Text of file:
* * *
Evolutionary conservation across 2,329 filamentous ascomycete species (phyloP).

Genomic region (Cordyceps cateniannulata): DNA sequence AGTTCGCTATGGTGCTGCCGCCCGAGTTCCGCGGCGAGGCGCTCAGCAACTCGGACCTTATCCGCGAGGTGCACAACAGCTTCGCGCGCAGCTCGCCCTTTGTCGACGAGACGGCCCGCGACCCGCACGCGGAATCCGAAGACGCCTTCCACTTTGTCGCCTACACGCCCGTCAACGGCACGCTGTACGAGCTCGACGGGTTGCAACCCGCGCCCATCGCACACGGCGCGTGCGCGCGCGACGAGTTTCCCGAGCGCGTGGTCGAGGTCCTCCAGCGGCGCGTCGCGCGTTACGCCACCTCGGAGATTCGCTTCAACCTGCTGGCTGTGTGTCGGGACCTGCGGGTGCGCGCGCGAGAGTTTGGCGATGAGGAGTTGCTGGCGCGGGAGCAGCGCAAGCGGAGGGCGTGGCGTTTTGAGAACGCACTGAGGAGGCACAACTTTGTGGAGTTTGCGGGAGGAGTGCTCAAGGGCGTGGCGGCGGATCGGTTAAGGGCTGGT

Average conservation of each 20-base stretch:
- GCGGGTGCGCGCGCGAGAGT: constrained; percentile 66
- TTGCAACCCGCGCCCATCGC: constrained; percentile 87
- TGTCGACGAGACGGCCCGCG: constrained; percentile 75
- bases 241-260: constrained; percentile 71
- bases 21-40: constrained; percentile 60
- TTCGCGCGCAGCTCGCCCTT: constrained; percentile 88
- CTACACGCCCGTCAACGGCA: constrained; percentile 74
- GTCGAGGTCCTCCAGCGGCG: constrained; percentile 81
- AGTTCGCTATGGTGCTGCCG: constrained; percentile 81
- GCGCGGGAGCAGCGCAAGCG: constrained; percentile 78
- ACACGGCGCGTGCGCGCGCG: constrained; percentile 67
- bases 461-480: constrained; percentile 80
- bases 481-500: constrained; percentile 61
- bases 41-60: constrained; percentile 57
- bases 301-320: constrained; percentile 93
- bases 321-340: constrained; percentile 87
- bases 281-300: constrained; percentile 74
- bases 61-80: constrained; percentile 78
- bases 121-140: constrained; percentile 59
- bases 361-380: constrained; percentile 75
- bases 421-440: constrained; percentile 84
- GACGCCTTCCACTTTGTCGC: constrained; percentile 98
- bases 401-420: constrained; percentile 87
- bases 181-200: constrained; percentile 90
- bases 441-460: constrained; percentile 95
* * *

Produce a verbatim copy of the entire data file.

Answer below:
Evolutionary conservation across 2,329 filamentous ascomycete species (phyloP).

Genomic region (Cordyceps cateniannulata): DNA sequence AGTTCGCTATGGTGCTGCCGCCCGAGTTCCGCGGCGAGGCGCTCAGCAACTCGGACCTTATCCGCGAGGTGCACAACAGCTTCGCGCGCAGCTCGCCCTTTGTCGACGAGACGGCCCGCGACCCGCACGCGGAATCCGAAGACGCCTTCCACTTTGTCGCCTACACGCCCGTCAACGGCACGCTGTACGAGCTCGACGGGTTGCAACCCGCGCCCATCGCACACGGCGCGTGCGCGCGCGACGAGTTTCCCGAGCGCGTGGTCGAGGTCCTCCAGCGGCGCGTCGCGCGTTACGCCACCTCGGAGATTCGCTTCAACCTGCTGGCTGTGTGTCGGGACCTGCGGGTGCGCGCGCGAGAGTTTGGCGATGAGGAGTTGCTGGCGCGGGAGCAGCGCAAGCGGAGGGCGTGGCGTTTTGAGAACGCACTGAGGAGGCACAACTTTGTGGAGTTTGCGGGAGGAGTGCTCAAGGGCGTGGCGGCGGATCGGTTAAGGGCTGGT

Average conservation of each 20-base stretch:
- GCGGGTGCGCGCGCGAGAGT: constrained; percentile 66
- TTGCAACCCGCGCCCATCGC: constrained; percentile 87
- TGTCGACGAGACGGCCCGCG: constrained; percentile 75
- bases 241-260: constrained; percentile 71
- bases 21-40: constrained; percentile 60
- TTCGCGCGCAGCTCGCCCTT: constrained; percentile 88
- CTACACGCCCGTCAACGGCA: constrained; percentile 74
- GTCGAGGTCCTCCAGCGGCG: constrained; percentile 81
- AGTTCGCTATGGTGCTGCCG: constrained; percentile 81
- GCGCGGGAGCAGCGCAAGCG: constrained; percentile 78
- ACACGGCGCGTGCGCGCGCG: constrained; percentile 67
- bases 461-480: constrained; percentile 80
- bases 481-500: constrained; percentile 61
- bases 41-60: constrained; percentile 57
- bases 301-320: constrained; percentile 93
- bases 321-340: constrained; percentile 87
- bases 281-300: constrained; percentile 74
- bases 61-80: constrained; percentile 78
- bases 121-140: constrained; percentile 59
- bases 361-380: constrained; percentile 75
- bases 421-440: constrained; percentile 84
- GACGCCTTCCACTTTGTCGC: constrained; percentile 98
- bases 401-420: constrained; percentile 87
- bases 181-200: constrained; percentile 90
- bases 441-460: constrained; percentile 95